xeon or regular
If one have intention to buy a new computer for CAD 3D modeling application, should he/she chose a xeon or a regular Pentium II? Is there any major performance increase of a xeon over a regular Pentium at the same clock speed and same L2 cache? Thanks for any explanation.
You should probably get the PII, since modeling programs like CAD 3D use lots of floating point math, and floating point math is less dependant on high speed memory. Save the money, or get a dual PII.
Zeon or not.
Recently, I pondered this question and made the decision to go with the Zeon.
When the PII400 first came out, I upgraded a Win98 rackmount system for a design firm to be used as an all purpose machine. Browsing the Net, running Micrografx Designer for floor plans and elevations with embedded graphics, photo scanning from Adobe, AutoCad R14 for instructional and tutorial purposes, and multi-media and such.
The firm was really satisfied. The stability and speed of the system was better then they expected. (With a little tweaking on my part -thank you.)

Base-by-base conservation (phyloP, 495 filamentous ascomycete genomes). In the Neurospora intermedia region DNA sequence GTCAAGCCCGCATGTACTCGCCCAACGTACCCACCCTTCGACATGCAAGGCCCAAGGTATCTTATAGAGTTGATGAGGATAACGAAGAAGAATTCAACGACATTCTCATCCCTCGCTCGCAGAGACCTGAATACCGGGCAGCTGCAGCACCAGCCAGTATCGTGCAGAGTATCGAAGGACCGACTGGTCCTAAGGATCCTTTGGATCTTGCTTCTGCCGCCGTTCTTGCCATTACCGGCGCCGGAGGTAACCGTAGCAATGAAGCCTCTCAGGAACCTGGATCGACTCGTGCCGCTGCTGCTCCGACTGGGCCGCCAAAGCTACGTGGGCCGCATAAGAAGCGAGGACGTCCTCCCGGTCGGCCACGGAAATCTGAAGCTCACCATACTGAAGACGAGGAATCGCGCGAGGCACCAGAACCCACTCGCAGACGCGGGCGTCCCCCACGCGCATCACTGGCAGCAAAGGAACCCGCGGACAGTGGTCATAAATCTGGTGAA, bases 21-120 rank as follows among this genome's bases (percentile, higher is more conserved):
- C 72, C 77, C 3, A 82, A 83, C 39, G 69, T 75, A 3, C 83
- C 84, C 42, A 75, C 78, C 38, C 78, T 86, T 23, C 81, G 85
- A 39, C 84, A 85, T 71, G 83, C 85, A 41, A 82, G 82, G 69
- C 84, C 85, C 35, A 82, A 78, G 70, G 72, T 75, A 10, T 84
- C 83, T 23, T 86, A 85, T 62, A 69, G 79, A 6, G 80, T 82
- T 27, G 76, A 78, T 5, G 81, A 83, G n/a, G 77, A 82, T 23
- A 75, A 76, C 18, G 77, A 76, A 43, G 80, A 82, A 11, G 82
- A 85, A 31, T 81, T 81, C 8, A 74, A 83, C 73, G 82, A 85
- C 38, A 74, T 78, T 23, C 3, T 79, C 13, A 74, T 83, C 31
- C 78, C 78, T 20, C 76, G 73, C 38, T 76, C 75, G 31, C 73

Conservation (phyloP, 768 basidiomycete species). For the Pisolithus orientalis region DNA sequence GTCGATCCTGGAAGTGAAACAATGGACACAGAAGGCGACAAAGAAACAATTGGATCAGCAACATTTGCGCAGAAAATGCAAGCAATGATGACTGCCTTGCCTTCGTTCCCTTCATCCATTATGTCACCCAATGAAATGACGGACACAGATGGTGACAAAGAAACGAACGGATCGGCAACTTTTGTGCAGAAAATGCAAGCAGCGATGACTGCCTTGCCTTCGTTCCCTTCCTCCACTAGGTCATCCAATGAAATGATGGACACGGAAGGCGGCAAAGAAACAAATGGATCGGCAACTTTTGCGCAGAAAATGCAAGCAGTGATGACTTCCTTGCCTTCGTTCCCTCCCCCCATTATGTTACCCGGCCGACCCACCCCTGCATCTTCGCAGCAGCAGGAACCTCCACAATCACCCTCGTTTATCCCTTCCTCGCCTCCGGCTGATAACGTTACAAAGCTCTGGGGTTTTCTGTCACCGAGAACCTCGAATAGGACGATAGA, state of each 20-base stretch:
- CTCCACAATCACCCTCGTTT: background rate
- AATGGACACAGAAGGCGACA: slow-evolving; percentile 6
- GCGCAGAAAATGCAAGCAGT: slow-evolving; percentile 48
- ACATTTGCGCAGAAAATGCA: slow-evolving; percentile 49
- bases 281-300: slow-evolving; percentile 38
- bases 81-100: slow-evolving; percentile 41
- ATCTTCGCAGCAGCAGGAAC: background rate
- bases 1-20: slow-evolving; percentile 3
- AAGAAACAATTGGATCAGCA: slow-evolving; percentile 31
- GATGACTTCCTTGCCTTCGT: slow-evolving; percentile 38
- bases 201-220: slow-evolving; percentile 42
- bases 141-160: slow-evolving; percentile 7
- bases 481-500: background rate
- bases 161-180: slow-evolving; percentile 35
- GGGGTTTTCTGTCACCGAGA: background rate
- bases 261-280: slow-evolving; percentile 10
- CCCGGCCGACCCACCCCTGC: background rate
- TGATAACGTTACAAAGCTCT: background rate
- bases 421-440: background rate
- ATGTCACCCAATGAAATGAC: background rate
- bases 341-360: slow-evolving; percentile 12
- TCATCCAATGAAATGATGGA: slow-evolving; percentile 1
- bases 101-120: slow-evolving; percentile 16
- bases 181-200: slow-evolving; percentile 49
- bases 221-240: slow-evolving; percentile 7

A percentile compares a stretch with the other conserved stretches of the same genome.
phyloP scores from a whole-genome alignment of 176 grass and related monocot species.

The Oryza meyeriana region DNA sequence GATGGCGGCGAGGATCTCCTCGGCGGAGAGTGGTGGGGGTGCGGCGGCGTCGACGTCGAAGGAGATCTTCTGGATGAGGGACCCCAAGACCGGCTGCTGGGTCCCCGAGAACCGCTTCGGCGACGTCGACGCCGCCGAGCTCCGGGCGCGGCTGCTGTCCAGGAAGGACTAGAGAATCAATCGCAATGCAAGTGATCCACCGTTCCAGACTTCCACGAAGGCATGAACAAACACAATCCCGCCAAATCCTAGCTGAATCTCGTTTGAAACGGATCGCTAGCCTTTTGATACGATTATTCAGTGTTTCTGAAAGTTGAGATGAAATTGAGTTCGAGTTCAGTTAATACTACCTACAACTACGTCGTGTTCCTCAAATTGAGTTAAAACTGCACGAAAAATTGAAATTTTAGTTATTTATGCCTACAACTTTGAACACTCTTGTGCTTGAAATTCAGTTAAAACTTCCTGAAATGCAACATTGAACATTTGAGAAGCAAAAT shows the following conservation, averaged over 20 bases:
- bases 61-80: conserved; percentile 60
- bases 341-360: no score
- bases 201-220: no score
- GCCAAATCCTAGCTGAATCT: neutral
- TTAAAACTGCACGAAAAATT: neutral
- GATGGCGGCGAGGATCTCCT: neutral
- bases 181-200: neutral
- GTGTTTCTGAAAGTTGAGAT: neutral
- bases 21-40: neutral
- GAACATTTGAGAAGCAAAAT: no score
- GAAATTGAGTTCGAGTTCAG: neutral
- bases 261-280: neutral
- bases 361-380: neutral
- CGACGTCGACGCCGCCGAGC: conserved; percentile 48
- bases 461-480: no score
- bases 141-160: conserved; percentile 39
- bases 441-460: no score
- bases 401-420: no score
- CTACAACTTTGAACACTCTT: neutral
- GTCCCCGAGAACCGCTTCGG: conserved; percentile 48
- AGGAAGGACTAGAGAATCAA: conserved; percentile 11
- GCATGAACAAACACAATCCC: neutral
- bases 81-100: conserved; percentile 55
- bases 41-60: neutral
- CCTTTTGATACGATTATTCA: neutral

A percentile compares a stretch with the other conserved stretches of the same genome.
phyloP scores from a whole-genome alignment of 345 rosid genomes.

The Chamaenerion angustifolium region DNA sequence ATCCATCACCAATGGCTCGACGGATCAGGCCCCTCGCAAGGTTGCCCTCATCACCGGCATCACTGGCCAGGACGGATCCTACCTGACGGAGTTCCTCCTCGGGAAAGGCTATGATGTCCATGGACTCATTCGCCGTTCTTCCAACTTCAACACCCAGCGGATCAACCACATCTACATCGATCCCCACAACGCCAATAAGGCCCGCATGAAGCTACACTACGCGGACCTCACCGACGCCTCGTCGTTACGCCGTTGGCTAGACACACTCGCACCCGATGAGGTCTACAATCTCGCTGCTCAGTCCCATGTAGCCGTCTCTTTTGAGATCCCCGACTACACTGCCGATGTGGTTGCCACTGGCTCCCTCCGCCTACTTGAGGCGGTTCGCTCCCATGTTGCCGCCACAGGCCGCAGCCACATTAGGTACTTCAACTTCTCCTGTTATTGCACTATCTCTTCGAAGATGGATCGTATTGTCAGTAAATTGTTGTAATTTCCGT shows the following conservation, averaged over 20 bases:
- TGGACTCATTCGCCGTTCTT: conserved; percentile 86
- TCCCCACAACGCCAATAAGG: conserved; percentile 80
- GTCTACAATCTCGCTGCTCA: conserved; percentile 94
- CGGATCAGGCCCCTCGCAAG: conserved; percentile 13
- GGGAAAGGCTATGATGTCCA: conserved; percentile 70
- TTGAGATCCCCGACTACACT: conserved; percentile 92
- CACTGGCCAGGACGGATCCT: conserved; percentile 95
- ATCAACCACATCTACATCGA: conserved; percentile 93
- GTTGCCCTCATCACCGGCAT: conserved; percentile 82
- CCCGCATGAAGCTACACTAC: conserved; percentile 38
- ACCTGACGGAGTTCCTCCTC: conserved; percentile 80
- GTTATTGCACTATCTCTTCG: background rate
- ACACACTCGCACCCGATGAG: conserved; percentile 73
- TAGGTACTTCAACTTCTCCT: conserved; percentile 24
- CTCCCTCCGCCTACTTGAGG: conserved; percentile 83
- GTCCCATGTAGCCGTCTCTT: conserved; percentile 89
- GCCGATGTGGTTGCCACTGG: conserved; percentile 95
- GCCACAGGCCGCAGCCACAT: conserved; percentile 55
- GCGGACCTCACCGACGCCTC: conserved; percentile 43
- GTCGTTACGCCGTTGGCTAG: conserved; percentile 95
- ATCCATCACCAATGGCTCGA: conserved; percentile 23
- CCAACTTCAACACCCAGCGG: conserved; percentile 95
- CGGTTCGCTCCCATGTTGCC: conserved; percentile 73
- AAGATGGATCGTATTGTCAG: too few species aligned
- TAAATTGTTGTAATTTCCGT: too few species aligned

Anyhow, they wanted a more application specific machine running on WinNT4 SP4. This time it was for AutoCad R14, 3D StudioViz R2, Adobe Photoshop and associated applications. A none-stop workhorse workstation.
I chose to go with dual Zeons and they are glad. They say they are more than sastisfied with the system performance and the machine itself.
During the software checks, I got a chance to run 3D StudioMax's cousin - 3D StudioViz. These types of applications will benefit from every little hardware boost you can give them. When you start getting into massive walkthrus and animation development it can slow down even highend systems. AutoCad isn't a problem. The good thing about these AutoDesk products is that the software itself is written to take advantage of mutiple processors.
Now having said all this, the Zeon CPU's are specifically designed for multi processor use (not that you can't use regular PII/PIII's) and they run the L2 cache at full processor speed (unlike the regular Pentiums.) As I say, for those applications you'll want the cutting edge.
Don't skimp on the video board either. Look towards Elsa's Gloria GMX or 3DLabs' Oxygen GMX (preferred.) at the $1400 range. If the cost is to high, go for the newest 3D gaming cards. They are an absolute wonder at a 10th of the price. This way you can swap it out every 6 months coinciding with the major advances in the 3D chip design. But keep in mind the highend cards offer an on board geometry processor capable crunching numbers faster than any CPU in production, combined with one of the fastest dual 3D chips and 96MB of ram.
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